New speeding penalties

1 September 2012

The State Government changed the penalties for exceeding the speed limit on 1 September 2012.
Speeding increases the risk and severity of crashes and reducing speeding will save lives and injuries on our roads.

Speeding penalties from 1 September include:

  • The expiation fee for the lowest offence reduced from $260 to $155 and demerit points doubled from 1 to 2.   
  • Higher demerits and expiation fees for higher level offences.

speed penalties



Penalties that apply to offences committed from 1 September 2012

Exceeding the speed limit


Points (1)


Fee (2)

Expiation Fee
(Road Trains)
By less than 10km/h 2 $155 $412
By 10km/h but less than 20km/h 3 $340 $515
By 20km/h but less than 30km/h 5 $690 $793
By 30km/h but less than 45km/h 7 $824 $927
By 45km/h or more (excessive speed) 9 $927 $1030


What happens if you exceed the speed limit?
You have to pay the expiation fee or go to court and you'll incur demerit points. The more demerit points you accumulate, the greater the risk that you could lose your licence.

For example, you could be disqualified from driving if you:   

  • accumulate 12 or more demerit points in any three year period.
  • accumulate four or more demerit points or commit any speeding offence of 10 km/h or more over the speed limit on a Learner'e Permit or Provisional Licence.
  • accumulate two or more demerit points on a Probationary Licence or while on Good Behaviour Conditions.

How will sticking to the speed limit save lives?
The risk of a casualty crash approximately doubles with each 5 km/h increase in speed on a 60 km/h road or with each 10 km/h increase in speed on a rural road.

A reduction of 5 km/h in average travel speed would reduce deaths and serious injuries on rural roads by about 30% and urban crashes by about 25%.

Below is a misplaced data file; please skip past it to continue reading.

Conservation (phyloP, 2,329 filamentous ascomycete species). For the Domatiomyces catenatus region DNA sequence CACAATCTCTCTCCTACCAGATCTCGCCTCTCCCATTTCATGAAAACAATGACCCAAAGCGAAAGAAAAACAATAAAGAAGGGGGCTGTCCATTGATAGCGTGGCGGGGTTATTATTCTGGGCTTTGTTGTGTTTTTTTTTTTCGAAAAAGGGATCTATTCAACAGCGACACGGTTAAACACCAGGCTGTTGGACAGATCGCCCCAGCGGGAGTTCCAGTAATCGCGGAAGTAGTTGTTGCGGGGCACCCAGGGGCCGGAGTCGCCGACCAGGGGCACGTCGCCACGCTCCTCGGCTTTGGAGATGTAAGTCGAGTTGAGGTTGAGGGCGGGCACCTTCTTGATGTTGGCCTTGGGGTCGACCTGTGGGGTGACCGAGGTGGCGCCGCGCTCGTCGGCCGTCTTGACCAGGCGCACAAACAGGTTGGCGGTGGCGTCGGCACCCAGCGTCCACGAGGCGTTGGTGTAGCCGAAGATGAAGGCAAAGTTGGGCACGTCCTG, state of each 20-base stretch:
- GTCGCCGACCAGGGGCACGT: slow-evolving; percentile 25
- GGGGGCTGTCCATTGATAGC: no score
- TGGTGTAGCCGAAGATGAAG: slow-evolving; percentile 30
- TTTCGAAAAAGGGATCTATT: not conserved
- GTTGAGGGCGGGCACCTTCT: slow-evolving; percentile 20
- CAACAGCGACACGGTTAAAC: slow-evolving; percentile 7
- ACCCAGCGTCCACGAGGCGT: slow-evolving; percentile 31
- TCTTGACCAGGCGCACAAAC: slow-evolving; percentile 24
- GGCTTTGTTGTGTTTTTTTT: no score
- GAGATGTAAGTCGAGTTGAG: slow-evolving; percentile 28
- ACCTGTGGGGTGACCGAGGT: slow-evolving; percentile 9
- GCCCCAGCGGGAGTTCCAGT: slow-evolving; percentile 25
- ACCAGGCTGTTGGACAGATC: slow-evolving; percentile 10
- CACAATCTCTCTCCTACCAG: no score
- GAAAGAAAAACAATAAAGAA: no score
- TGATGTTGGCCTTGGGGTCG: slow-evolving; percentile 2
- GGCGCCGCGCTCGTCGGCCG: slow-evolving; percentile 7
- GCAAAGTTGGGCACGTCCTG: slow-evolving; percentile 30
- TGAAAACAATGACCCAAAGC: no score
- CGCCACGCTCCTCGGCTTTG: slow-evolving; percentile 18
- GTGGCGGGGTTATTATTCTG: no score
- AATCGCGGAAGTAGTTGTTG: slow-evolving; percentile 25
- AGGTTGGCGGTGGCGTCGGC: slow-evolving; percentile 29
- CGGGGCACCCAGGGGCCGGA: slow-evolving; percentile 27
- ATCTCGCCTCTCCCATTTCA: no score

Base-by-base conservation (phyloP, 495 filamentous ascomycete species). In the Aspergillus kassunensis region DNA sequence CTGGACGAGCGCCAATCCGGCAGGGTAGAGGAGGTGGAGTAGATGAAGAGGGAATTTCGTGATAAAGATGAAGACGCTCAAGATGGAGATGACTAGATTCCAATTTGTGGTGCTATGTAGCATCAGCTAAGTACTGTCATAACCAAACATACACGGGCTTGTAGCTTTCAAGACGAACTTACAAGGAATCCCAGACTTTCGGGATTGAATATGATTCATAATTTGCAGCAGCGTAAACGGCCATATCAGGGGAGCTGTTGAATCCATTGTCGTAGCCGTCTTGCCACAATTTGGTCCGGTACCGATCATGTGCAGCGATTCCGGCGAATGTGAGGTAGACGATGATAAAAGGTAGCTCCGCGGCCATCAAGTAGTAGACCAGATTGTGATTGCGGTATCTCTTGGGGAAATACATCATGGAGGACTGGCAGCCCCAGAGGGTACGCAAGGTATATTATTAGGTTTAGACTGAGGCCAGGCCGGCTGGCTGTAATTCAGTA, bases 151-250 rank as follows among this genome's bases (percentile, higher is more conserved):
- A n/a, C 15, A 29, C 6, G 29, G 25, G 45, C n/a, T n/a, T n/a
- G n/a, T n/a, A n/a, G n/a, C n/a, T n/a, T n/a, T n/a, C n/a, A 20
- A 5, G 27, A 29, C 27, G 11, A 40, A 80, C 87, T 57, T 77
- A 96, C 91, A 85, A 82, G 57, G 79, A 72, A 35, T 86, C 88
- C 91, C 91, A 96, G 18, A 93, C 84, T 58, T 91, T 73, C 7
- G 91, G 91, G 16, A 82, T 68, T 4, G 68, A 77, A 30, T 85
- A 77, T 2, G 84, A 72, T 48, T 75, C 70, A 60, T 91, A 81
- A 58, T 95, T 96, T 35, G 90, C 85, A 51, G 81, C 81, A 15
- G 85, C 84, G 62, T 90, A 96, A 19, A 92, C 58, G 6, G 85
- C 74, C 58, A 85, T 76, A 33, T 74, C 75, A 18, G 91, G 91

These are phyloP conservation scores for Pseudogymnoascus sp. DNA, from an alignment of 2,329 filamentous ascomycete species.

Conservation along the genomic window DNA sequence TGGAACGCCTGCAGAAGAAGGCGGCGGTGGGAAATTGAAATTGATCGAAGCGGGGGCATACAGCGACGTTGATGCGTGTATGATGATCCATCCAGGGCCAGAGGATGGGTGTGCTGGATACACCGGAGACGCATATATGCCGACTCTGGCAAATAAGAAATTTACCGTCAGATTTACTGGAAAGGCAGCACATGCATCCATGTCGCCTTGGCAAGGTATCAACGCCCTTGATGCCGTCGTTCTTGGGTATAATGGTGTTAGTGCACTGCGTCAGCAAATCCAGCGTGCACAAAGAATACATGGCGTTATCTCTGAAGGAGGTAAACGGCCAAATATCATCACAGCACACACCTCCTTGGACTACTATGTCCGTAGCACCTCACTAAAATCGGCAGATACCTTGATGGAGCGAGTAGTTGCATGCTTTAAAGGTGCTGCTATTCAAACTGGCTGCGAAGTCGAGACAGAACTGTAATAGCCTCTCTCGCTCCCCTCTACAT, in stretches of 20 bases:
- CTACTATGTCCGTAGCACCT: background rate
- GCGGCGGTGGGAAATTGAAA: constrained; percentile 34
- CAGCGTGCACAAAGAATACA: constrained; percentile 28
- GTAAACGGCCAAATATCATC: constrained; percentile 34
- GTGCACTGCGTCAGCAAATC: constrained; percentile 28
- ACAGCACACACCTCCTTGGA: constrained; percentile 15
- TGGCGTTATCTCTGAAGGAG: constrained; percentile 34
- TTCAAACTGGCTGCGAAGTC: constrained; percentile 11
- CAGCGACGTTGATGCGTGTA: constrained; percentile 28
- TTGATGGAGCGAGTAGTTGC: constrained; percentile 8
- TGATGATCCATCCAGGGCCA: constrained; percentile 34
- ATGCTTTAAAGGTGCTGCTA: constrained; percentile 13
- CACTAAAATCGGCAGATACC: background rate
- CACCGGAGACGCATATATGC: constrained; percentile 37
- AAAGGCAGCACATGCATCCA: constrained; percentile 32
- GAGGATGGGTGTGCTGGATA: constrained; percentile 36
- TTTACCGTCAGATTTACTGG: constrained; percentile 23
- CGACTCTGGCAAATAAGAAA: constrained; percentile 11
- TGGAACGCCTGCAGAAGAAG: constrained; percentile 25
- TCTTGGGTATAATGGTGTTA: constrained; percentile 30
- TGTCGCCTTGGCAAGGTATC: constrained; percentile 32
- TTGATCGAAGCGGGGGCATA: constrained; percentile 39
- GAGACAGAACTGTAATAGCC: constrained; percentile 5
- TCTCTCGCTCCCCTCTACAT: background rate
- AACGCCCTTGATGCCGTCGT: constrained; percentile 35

Driving over the speed limit:

  • means you have less time to react to avoid a crash
  • means it takes longer to stop the vehicle to avoid a crash
  • increases your chances of being involved in a crash 
  • increases the severity of injury in a crash.

What has changed with these new penalties?
Speeding offence penalties changed in three ways:

  • 1. Speeding offence brackets increased from four to five 
  • Speeding offence brackets changed from 15 km/h to 10 km/h increments for offences up to 30 km/h over the limit, creating an extra offence bracket.   
  • The lowest level offence changed from exceeding the speed limit ‘by less than 15 km/h’ to ‘by less than 10km/h’ recognising that travelling at 14 km/h over the speed limit poses a greater risk  than travelling at 8 or 9 km/h over the limit.

  • 2. More demerits and a lower expiation fee for the lowest offence
  • The expiation fee for exceeding the speed limit by less than 10km/h reduced from $260 to $155 and demerit points doubled from 1 to 2.

  • 3. Higher penalties for higher level offences
  • Exceeding the speed limit by 10km/h but less than 15km/h – the expiation fee increased from $260 to $340 and demerit points tripled from 1 to 3. 
  • Exceeding the speed limit by 20km/h but less than 30km/h – the expiation fee increased from $383 to $690 and demerit points increased from 3 to 5.
  • Exceeding the speed limit by 45km/h or more – the expiation fee increased from $671 to $927, demerit points increased from 6 to 9 and immediate loss of licence continues to apply.